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Language Counts: Developing a Communications Plan to Talk About Reuse
Author: Marci Hawk
Date: 9/907
From WateReuse Conference, Sept. 2007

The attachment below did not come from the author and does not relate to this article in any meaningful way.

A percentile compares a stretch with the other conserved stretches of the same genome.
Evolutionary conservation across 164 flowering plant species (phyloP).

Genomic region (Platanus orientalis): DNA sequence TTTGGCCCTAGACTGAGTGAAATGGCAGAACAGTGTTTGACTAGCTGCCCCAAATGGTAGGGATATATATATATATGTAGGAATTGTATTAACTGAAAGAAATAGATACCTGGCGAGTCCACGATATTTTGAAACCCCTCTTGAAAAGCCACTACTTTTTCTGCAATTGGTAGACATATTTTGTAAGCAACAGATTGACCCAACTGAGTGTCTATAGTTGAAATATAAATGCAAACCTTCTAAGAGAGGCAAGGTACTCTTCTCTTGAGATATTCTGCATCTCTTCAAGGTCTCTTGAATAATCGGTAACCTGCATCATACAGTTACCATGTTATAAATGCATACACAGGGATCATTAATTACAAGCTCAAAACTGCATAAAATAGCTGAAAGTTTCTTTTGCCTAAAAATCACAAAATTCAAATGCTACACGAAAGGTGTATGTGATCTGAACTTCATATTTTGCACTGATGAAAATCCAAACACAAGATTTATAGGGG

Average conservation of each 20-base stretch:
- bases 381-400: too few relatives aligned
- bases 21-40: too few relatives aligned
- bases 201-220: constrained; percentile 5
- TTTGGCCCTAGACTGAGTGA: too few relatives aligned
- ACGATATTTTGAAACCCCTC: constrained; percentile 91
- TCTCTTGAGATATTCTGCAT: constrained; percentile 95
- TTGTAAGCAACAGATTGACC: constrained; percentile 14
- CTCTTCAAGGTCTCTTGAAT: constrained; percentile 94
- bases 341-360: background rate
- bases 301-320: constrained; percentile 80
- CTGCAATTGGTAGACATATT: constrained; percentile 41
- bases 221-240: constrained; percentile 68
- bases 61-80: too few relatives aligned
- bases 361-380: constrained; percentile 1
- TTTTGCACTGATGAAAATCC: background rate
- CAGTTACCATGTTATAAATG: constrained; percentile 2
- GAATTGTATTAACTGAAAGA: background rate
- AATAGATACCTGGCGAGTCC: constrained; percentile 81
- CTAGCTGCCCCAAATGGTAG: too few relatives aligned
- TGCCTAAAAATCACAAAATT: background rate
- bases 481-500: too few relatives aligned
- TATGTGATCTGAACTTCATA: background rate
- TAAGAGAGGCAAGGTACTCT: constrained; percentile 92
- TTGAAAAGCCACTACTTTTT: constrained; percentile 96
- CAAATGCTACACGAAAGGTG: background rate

Water is essential to our everyday economy and quality of life throughout the United States. As water resources are stretched to their limits and as communities across the nation recognize the importance of carefully managing them, reclaimed water will become a part of everyday life. Utilities must optimize the use of reclaimed water as a component in the development of alternative water sources to reduce dependence on potable water supplies for non-potable uses. While this is standard practice for many western utilities and some in Florida, reuse is in its nascent stages in most states of the country. While engineers can design the facilities and scientists can provide the factual data supporting the reuse of reclaimed water, it is the public that has emerged as one of the most volatile and potentially unpredictable aspects of any reclaimed water reuse project. To be successful in promoting reclaimed water, wastewater utilities must overcome what some call the “yuck” factor in helping their customers accept this reality. By developing a Communications Plan to create the answers before the public, politicians or media can ask the questions, utilities can go a long way toward diffusing potentially explosive situations that can defeat a project. This paper examines the components of a Communications Plan, who should be involved in developing the Plan, and offers some strategies specific to the reuse discussion, primarily focusing on how language impacts acceptance and can set the tone for informing the public on water reuse and its practical benefits. It also features case studies from a couple of metro Atlanta utilities – one that took a low-key, small-scale, but carefully planned approach to introducing reclaimed water for irrigation purposes in recreational and public areas and another that used a more developed, broader reaching plan in association with the construction of a membrane bioreactor (MBR) facility next to an affluent community.